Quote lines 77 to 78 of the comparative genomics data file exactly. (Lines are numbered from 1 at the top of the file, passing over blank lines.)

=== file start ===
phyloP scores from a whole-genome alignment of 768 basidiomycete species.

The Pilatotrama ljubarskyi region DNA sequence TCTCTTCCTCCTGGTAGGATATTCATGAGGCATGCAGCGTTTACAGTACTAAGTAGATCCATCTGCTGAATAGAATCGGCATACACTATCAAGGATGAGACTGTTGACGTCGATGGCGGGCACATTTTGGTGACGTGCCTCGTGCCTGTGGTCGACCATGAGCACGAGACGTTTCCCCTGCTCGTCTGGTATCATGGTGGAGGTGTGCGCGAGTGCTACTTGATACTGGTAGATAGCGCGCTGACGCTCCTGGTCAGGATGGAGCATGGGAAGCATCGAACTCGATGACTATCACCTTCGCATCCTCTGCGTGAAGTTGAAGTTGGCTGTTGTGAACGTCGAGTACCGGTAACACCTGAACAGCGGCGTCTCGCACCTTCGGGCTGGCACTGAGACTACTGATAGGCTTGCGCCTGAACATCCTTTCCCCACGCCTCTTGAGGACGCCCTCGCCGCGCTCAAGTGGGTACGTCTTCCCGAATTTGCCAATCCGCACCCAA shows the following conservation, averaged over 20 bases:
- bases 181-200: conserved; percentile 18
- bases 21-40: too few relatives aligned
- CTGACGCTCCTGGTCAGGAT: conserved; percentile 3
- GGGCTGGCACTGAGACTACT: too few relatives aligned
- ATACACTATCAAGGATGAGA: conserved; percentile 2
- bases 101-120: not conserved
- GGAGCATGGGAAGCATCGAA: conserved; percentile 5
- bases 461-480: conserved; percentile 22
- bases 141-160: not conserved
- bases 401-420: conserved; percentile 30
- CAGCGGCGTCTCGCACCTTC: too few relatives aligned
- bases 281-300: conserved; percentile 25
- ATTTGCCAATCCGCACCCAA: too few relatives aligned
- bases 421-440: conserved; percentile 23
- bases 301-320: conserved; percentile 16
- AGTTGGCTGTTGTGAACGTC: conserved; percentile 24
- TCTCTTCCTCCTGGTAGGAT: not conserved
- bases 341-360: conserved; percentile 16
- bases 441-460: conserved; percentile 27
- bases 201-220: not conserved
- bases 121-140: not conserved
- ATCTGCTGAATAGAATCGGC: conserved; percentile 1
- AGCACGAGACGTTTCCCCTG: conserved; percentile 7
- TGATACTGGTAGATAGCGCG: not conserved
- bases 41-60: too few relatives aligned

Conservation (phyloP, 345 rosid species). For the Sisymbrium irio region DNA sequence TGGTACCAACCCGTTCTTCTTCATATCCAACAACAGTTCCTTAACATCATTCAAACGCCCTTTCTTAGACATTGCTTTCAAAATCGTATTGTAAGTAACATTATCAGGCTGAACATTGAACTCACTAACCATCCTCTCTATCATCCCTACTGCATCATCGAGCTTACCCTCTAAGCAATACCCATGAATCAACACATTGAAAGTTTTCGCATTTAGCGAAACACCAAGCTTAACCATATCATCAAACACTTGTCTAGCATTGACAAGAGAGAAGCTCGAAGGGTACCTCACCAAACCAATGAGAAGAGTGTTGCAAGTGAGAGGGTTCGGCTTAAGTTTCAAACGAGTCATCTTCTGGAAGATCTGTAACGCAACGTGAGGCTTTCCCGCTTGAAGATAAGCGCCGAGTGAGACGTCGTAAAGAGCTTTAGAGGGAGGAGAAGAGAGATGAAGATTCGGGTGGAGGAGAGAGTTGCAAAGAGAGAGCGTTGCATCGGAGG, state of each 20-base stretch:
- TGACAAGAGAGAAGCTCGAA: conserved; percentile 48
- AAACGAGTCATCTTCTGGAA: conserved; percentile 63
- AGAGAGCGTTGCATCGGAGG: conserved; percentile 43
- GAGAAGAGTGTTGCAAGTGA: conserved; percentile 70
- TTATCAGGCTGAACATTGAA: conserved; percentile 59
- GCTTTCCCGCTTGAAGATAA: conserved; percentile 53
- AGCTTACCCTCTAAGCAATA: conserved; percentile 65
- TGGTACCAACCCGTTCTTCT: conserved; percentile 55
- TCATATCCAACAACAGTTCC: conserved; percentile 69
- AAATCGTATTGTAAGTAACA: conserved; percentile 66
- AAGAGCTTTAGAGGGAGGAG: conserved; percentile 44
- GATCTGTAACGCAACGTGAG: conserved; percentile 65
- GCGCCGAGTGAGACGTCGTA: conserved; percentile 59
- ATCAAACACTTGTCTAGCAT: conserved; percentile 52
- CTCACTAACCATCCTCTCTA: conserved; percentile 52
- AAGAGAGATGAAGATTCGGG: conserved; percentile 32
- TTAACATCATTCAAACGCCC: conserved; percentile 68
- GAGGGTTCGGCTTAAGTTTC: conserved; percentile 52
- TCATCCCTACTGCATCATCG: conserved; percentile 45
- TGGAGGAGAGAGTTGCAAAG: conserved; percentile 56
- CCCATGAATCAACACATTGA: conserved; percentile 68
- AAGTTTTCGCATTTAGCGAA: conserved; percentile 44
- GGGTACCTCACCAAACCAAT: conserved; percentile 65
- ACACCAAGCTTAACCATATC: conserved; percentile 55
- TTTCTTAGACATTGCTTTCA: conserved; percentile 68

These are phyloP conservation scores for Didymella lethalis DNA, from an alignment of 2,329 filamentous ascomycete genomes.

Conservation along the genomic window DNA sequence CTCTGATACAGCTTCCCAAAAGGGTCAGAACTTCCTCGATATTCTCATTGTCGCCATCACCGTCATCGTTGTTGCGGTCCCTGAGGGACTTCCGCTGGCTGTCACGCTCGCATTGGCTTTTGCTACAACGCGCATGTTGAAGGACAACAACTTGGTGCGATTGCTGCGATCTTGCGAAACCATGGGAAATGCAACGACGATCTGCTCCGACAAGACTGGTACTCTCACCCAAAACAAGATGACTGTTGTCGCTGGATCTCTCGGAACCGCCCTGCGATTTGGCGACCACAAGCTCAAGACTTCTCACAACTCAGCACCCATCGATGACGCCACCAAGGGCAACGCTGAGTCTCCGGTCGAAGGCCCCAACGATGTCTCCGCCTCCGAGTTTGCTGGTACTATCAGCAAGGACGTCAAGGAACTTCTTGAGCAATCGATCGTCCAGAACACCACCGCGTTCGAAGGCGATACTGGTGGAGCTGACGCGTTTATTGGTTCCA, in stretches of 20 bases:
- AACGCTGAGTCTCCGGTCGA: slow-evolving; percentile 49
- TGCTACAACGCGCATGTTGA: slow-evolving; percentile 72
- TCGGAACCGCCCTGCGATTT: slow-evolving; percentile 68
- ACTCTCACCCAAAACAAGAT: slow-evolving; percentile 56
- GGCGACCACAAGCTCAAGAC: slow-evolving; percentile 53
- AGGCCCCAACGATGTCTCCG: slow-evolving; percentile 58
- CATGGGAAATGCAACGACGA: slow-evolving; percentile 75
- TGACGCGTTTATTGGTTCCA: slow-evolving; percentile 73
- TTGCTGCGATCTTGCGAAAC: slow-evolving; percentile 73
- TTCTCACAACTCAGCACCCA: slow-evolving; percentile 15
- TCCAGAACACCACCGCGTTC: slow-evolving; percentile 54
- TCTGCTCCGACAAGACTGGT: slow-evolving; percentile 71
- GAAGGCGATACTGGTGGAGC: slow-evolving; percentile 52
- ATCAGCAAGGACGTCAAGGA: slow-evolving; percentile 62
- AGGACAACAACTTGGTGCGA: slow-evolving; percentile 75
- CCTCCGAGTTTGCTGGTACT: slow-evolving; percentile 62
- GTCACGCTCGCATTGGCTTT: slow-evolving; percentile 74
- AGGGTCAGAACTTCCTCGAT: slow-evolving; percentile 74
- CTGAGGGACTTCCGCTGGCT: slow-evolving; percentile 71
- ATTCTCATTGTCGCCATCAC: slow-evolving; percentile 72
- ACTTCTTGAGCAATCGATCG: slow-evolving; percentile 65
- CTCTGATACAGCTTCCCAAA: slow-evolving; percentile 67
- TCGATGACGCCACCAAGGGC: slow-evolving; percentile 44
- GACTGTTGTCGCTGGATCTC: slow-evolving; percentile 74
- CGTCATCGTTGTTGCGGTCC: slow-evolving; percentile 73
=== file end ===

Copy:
- CTCTGATACAGCTTCCCAAA: slow-evolving; percentile 67
- TCGATGACGCCACCAAGGGC: slow-evolving; percentile 44